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This post card of the "John Williams VI" has a rouletted left edge showing it came from a booklet.

and was given as a receipt for a donation of a 1/- to the London Missionary Society.

The arrival of another missionary Mr Smith and his wife who had come to take over from Williams meant that as soon as they could be taught the language Williams would be free to take on even longer journeys. This meant his ship would need to be enlarged and reinforced. He now had iron and copper sheet that had come from Britain and made the ship six feet longer with a new stern.

Williams visited many islands converting the peoples to Christianity and it was his wife Mary’s health that made it necessary for them to return to Britain after an absence of seventeen years. Back in Britain he travelled the country telling of his adventures.

He wrote several books " A Narrative of Missionary Enterprises in the South Sea Islands, with remarks upon the Natural History of the Islands, Origin, Languages, Traditions and Usage’s of the Inhabitants." This ran into many editions. He also wrote "Missionary Enterprises".

His aim was to raise enough money to buy a substantial vessel and continue his travels and he was eventually able to buy a brig the "Camden" on which Williams with sixteen other missionaries would sail to the South Sea Islands. On the voyage Williams taught the other missionaries the Tahitian language which they would need once they arrived.

Once back in the South Seas Williams continued to visit far away islands on the "Camden|" converting savages. His last trip was to the New Hebrides among the black cannibal islanders of the Western Pacific. The ship moored off Erromanga the island that had driven off Captain Cook many years ago. Williams with two friend Harris and Cunningham were rowed to the beach and landed, where they were attacked, only Cunningham managed to reach the boat the other two were clubbed to death on the beach, and dragged away.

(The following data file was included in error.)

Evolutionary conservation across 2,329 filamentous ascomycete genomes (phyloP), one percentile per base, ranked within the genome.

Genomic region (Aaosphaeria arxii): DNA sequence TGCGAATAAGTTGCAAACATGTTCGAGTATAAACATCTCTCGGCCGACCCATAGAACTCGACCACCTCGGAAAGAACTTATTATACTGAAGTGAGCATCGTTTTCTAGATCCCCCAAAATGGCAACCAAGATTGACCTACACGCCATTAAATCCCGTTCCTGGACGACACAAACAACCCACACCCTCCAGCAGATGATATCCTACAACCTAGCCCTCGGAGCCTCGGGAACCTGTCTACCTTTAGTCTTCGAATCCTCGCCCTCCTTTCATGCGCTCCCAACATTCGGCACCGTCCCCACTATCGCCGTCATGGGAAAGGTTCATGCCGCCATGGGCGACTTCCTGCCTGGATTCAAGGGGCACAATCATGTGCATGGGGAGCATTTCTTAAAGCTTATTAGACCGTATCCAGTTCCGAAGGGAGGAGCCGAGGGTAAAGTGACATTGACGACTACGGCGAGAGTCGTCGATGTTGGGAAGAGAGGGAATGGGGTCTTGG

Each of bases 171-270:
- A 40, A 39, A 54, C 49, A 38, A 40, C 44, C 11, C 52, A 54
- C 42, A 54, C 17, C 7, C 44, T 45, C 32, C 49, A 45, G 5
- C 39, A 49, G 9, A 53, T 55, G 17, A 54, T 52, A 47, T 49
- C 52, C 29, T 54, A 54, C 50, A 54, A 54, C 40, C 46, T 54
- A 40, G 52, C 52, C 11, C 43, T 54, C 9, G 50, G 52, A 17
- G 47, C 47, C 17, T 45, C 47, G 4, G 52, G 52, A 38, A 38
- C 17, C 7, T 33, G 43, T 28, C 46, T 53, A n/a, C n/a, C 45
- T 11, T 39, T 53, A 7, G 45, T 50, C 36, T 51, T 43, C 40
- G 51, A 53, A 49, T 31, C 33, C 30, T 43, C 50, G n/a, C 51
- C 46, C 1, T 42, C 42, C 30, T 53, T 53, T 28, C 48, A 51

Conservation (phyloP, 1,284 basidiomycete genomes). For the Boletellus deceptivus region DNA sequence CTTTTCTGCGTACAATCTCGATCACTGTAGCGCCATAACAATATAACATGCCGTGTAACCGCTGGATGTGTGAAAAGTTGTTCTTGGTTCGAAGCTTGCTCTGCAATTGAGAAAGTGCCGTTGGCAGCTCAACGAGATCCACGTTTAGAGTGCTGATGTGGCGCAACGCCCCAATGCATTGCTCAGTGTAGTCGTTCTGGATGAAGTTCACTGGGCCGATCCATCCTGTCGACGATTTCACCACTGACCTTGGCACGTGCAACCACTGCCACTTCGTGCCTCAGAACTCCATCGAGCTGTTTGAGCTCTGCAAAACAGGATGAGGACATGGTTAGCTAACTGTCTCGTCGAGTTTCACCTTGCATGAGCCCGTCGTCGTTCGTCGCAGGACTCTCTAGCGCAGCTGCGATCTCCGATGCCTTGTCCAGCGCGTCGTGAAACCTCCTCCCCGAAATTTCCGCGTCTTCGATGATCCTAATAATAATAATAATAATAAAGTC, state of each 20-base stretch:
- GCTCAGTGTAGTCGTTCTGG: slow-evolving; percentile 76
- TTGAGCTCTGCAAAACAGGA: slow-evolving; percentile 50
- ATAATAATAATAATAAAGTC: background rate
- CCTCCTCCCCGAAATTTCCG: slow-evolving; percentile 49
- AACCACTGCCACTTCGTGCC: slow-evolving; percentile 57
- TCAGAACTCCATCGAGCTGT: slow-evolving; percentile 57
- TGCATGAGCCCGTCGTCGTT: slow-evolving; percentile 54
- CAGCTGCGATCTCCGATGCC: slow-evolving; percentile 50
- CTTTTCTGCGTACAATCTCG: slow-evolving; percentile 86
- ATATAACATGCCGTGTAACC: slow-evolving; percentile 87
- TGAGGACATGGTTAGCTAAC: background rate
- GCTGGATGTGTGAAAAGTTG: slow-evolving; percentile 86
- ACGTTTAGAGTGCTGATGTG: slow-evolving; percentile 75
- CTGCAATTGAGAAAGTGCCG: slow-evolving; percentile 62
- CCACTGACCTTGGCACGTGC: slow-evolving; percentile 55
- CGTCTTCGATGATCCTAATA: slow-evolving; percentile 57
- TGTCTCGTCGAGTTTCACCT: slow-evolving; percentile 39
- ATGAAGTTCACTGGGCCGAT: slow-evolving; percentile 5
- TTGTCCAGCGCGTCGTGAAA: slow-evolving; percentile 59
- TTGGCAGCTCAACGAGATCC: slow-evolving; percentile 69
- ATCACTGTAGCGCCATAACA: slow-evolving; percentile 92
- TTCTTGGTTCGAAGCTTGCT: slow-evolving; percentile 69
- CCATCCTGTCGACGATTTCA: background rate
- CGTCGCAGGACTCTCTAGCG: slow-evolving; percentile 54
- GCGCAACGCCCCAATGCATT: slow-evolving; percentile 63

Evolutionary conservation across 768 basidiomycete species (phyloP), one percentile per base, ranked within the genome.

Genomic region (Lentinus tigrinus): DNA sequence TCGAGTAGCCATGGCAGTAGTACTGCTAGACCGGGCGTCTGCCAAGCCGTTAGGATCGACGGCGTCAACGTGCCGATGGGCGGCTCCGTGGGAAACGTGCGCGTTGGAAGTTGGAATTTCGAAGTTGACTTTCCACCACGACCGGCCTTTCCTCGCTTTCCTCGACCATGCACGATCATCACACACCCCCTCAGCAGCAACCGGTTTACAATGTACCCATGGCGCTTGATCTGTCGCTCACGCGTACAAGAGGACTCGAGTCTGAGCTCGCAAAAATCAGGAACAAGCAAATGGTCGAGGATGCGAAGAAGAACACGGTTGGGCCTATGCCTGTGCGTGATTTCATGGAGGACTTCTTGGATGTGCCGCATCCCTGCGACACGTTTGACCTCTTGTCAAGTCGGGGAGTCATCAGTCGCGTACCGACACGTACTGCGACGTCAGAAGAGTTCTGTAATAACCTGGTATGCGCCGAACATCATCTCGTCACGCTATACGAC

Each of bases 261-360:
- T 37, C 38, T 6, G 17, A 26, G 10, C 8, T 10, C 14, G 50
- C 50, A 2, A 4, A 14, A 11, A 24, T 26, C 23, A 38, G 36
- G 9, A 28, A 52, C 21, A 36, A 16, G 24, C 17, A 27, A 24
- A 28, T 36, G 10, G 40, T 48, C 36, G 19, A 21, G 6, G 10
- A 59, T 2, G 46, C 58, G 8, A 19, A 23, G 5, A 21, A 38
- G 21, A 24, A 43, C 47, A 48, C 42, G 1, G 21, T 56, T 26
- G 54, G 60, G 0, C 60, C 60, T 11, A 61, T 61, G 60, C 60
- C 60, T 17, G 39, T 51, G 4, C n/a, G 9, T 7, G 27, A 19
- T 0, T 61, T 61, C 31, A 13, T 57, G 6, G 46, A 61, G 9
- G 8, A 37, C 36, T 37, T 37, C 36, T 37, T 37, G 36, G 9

When the news reached Sydney a ship-of-war H.M.S. "Favourite" under Captain Croker was commissioned to sail to Erromanga and some of the natives were captured and questioned as to what had happened to Williams, "we ate him" they replied. They were able to recover his skull and a few bones which were brought back and buried at Apia in Samoa.

The "Camden" returned to Britain and a collection raised over 6,000 to buy a new ship named the "John Williams" launched in March 1844 and for twenty years she sailed the South Seas carrying on the work started by Williams until in 1864 she was wrecked on Danger Island near Rarotonga. Again collections raised more money, 11,000 this time and "John Williams II" set sail in January 4 1866 and was wrecked on the Island of Niué on her first voyage. Within a year money had been raised for "John Williams III" which was launched in October 1868 and after many years service was sold in 1895. It had already been replaced two years previously by a steam yacht "John Williams IV". By 1930 this too needed replacing and again by collections nearly 15,000 was raised for a new auxiliary schooner "John Williams V". The next ship "John Williams VI" was christened by H.R.H. Princess Margaret on the Thames on the 5th August 1948.

It is claimed that the money for the ships was collected mainly by children, but I have no doubt collecting boxes at the hundreds, probably thousands of missionary exhibitions also helped raise the money. Speaking only yesterday to an elderly lady at the local church coffee morning about the John Williams ships, she told me she remembered children collecting the old 1940’s half-penny’s with the ship on, to put into London Missionary Society collecting boxes.

The London Missionary Society published postcards of John Williams and of several of the ships named after him. People who donated one 1/- towards the "John Williams VI" were given a receipt in the form of a post card torn from a book of receipt post cards.

© Exhibition Study Group 2002